The trademark is probably the most useful but the others, although intangible, could give even more momentum. Oracle did “contribute” a lot of developers who switched and more who did not contribute under the SUN/Oracle regime but who now are. The intangibles could unite the world behind OpenOffice.org/LibreOffice.

    SUN and Oracle both proved that OpenOffice.org is worth a lot more than the sum of its parts but not to the bottom line. Perhaps Oracle could get a tax deduction either way but the world will benefit more from LibreOffice and Oracle is a part of the world.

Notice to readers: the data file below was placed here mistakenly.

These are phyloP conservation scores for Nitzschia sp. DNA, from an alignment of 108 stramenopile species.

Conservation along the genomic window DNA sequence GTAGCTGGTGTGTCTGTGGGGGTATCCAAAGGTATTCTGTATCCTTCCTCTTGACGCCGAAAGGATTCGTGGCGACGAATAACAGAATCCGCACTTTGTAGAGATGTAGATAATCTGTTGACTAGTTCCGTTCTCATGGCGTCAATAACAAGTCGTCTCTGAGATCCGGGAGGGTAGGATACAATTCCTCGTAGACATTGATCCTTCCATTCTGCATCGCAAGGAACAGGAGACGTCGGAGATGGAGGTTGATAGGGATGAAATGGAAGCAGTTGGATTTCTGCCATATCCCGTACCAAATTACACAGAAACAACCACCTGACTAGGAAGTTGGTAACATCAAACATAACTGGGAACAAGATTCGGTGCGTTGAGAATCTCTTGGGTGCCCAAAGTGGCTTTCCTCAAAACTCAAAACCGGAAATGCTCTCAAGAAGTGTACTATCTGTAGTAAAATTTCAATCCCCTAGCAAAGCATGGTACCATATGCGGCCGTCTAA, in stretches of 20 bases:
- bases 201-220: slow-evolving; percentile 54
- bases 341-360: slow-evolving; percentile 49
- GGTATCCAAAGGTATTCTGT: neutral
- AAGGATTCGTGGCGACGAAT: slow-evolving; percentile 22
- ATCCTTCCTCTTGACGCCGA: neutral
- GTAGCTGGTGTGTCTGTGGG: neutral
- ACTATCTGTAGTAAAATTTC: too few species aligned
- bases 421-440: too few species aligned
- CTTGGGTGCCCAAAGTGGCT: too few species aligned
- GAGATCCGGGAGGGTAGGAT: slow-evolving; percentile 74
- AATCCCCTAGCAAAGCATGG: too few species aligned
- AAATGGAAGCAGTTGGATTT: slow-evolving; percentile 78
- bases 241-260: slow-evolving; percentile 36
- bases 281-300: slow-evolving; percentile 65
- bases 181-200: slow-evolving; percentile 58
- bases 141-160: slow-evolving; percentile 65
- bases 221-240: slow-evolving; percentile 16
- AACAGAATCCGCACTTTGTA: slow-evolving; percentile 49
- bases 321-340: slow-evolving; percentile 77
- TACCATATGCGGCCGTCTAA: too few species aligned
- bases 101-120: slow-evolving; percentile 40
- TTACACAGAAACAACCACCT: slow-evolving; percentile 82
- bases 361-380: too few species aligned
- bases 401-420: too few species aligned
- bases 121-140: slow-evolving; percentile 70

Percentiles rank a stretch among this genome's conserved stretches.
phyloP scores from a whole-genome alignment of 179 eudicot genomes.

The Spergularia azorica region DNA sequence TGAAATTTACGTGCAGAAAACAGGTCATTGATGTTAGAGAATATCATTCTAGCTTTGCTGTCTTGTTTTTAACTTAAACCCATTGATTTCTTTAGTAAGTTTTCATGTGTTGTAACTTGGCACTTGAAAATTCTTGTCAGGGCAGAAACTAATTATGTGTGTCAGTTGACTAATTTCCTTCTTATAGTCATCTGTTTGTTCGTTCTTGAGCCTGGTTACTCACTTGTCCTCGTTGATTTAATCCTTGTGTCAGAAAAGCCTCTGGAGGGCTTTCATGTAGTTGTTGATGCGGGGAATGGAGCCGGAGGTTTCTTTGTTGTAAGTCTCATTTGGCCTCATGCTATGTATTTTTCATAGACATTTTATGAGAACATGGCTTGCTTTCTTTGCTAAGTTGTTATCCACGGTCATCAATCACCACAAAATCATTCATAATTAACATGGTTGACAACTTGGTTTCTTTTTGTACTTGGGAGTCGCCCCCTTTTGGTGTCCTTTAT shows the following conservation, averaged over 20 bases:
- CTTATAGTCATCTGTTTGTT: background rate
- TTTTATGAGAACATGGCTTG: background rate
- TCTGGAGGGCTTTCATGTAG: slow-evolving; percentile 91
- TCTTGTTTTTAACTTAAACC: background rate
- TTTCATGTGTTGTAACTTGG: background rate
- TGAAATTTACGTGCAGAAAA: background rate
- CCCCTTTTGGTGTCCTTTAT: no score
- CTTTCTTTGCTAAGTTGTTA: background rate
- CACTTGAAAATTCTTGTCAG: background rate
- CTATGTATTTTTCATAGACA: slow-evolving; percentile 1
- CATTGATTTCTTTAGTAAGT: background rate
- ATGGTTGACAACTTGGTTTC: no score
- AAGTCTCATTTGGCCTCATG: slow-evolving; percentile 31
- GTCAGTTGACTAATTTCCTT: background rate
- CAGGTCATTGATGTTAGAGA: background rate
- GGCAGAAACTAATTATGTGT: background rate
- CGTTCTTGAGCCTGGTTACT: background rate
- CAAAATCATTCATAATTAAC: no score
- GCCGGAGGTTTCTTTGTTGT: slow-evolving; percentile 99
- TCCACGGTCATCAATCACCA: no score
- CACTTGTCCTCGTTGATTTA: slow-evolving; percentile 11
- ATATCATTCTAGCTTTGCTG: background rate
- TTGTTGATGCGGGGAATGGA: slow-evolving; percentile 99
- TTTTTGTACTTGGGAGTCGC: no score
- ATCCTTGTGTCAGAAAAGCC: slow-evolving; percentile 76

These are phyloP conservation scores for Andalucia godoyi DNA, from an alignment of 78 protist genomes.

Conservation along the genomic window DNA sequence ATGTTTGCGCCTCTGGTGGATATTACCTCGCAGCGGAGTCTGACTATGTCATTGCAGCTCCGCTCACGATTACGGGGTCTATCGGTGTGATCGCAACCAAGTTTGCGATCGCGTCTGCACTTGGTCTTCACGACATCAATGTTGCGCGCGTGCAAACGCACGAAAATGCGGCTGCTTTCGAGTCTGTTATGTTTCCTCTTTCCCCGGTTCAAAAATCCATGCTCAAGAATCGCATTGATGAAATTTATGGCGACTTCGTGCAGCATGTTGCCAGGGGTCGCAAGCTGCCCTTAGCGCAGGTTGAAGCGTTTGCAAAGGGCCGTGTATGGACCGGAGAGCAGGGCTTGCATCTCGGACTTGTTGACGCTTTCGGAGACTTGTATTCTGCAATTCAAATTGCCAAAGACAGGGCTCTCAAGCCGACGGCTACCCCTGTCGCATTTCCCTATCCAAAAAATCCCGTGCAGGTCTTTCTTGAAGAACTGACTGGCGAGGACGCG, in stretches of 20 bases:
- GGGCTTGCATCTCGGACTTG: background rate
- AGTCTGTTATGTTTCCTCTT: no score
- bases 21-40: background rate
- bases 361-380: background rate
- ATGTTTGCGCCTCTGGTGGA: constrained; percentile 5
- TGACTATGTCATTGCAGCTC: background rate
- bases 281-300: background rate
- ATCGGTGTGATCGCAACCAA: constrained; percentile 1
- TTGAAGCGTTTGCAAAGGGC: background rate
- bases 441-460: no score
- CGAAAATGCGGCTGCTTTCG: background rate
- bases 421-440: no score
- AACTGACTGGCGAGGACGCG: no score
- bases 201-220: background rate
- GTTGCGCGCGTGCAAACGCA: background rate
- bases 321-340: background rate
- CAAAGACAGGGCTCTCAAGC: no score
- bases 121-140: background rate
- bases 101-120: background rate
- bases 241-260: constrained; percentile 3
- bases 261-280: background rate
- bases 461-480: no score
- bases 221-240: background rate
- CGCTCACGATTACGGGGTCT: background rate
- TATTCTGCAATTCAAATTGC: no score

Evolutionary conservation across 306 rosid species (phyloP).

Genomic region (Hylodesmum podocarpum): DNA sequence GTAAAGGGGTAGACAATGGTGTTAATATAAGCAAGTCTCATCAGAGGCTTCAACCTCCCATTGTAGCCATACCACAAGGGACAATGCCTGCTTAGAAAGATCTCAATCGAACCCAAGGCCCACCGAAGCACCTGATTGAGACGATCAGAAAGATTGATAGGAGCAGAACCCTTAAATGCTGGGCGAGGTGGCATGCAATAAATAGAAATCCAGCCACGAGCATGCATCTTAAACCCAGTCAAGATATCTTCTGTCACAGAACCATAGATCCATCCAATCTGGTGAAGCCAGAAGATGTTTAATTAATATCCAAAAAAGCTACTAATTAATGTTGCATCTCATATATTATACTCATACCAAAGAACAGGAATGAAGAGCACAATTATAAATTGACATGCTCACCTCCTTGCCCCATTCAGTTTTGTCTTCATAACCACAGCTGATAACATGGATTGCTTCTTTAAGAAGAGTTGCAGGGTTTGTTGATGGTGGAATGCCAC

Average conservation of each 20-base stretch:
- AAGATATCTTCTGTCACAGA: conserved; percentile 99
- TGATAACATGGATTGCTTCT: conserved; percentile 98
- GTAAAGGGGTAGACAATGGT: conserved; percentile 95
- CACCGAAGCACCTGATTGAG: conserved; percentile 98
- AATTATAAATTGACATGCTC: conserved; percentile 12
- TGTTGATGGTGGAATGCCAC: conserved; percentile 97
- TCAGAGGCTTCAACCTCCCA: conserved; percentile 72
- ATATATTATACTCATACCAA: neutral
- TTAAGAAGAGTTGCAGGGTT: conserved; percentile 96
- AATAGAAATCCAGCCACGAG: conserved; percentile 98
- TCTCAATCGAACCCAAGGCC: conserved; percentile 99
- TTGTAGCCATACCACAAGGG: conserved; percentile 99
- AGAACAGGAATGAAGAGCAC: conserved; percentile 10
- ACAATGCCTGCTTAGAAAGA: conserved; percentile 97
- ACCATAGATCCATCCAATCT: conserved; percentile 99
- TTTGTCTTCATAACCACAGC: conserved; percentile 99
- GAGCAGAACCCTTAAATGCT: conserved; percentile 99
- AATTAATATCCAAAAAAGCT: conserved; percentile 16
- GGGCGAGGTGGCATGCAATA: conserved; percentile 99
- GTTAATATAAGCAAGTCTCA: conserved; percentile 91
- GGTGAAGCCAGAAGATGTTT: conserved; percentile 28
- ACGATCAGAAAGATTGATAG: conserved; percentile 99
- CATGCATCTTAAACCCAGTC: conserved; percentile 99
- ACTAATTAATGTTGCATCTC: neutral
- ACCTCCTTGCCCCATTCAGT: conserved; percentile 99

23. Ray says:

    Let me clearify something:
    What I meant by that is how can giving Openoffice.org to Libreoffice can be beneficial to Libreoffice.

  24. How can OpenOffice.org withering benefit Oracle?

  25. Ray says:

    On the other hand, how can Oracle giving openoffice to Libreoffice be beneficial to them?